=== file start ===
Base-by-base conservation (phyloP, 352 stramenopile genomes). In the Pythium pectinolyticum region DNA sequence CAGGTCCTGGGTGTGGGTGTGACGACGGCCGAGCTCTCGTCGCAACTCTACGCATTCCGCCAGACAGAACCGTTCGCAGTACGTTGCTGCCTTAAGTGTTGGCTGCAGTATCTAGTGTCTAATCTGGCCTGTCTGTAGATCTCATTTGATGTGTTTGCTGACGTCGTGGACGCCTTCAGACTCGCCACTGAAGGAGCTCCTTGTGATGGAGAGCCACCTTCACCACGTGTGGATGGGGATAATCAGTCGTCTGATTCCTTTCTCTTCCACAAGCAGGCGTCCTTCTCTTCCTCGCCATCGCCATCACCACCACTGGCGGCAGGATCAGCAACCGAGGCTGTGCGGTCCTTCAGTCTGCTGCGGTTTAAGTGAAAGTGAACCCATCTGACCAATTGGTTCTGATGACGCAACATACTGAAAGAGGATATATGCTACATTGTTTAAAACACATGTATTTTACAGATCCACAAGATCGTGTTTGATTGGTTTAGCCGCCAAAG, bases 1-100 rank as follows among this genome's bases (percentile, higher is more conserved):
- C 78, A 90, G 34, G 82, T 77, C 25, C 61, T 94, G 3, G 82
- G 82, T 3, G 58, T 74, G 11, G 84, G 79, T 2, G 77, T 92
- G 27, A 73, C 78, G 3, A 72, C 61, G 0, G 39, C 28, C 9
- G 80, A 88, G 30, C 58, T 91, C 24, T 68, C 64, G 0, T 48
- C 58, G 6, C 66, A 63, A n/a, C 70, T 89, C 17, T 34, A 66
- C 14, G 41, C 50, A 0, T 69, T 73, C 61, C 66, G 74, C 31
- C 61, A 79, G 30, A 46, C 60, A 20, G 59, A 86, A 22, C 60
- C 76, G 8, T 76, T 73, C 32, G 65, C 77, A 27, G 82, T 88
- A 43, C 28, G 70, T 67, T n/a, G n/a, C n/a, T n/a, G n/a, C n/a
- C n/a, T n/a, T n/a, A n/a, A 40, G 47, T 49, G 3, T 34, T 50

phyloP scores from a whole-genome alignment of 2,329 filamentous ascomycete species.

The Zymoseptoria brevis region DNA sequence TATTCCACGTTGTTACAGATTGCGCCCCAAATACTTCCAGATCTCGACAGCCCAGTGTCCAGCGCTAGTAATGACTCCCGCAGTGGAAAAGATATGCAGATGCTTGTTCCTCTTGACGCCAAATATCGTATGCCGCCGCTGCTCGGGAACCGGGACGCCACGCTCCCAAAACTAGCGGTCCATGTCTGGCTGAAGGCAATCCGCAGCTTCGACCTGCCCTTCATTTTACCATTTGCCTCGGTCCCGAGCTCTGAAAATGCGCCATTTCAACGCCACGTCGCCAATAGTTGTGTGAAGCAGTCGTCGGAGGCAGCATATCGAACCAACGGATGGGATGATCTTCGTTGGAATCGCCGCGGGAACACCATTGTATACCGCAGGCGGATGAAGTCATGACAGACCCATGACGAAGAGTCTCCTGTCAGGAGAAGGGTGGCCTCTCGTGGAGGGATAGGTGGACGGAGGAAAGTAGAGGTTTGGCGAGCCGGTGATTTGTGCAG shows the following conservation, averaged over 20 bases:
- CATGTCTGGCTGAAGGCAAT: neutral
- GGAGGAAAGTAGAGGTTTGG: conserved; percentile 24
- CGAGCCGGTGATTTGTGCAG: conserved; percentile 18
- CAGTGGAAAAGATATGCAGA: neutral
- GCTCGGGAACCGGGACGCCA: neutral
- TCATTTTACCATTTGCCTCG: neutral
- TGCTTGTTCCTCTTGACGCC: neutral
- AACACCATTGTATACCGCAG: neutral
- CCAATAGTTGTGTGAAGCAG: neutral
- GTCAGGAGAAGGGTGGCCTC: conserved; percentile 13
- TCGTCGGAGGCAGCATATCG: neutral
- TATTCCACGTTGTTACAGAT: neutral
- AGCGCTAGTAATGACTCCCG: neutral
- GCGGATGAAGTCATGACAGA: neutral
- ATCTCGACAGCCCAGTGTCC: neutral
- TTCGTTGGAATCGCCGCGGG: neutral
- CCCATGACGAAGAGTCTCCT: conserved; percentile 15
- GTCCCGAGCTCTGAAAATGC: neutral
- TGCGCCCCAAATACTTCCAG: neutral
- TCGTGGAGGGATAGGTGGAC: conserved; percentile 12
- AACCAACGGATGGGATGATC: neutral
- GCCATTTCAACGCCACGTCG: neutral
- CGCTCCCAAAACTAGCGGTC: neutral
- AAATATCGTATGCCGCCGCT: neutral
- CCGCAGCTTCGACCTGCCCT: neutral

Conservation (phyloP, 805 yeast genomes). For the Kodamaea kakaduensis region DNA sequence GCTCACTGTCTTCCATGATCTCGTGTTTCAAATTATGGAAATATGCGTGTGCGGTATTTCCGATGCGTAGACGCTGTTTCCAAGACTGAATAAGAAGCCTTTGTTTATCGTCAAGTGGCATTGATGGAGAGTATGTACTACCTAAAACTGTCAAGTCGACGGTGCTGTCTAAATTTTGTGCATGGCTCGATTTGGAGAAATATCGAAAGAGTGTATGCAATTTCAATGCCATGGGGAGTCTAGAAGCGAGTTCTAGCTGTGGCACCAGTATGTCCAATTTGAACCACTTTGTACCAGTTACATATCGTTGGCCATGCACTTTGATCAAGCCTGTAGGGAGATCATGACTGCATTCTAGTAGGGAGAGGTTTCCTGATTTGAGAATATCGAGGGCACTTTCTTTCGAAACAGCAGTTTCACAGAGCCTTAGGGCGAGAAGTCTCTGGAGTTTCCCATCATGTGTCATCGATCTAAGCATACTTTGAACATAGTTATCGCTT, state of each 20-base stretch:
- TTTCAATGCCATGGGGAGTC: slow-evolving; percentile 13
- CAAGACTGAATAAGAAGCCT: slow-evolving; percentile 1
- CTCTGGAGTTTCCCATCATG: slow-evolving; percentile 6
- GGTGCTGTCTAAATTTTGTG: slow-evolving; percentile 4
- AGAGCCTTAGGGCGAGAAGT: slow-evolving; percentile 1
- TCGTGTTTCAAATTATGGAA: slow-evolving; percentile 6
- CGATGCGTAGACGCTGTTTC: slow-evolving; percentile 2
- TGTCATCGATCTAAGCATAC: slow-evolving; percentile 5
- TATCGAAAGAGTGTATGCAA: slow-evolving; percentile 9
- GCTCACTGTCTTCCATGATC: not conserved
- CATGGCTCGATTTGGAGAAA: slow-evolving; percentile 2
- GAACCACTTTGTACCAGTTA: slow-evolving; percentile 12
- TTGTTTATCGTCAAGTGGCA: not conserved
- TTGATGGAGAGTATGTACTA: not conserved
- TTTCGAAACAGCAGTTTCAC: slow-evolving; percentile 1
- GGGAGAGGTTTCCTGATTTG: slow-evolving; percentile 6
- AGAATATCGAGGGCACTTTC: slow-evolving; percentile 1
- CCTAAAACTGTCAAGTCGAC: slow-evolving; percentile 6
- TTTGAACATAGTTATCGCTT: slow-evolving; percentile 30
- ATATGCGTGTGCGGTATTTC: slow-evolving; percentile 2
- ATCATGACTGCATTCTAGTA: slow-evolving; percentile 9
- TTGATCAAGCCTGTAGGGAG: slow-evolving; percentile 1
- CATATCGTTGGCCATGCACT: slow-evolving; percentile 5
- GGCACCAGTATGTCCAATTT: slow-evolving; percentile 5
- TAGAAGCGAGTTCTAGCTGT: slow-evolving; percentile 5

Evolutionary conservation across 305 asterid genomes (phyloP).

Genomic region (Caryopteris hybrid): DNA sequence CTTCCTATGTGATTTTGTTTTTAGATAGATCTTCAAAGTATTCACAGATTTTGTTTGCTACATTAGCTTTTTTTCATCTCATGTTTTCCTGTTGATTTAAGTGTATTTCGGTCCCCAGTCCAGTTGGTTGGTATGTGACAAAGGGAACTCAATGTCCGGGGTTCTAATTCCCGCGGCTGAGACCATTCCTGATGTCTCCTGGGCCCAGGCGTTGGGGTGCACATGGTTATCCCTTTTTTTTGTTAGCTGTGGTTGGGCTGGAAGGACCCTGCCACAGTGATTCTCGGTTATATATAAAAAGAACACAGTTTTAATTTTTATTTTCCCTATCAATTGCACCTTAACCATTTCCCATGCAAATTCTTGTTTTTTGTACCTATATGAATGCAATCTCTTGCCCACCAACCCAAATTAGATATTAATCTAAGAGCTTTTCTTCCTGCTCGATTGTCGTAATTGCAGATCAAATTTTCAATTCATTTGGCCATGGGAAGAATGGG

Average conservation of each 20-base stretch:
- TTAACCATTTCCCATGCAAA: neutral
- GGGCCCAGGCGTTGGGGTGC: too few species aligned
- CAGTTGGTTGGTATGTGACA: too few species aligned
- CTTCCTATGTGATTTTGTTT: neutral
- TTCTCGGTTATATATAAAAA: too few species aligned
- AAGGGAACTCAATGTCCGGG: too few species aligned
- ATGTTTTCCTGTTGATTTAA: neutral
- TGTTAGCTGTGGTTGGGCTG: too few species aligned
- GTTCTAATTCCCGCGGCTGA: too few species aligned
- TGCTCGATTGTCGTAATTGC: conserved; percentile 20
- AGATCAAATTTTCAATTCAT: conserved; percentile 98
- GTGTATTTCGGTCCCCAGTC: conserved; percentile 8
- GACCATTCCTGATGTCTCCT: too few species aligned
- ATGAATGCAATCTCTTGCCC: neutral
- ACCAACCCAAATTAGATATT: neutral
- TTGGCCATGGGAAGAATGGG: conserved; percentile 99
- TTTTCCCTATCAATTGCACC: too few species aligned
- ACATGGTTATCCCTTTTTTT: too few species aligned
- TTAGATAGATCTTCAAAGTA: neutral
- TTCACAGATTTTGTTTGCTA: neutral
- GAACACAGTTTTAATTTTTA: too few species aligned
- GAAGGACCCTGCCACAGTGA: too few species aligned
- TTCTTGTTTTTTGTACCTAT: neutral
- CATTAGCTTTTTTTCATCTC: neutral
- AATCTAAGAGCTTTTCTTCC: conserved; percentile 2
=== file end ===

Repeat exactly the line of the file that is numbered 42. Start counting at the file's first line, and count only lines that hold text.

- CTCTGGAGTTTCCCATCATG: slow-evolving; percentile 6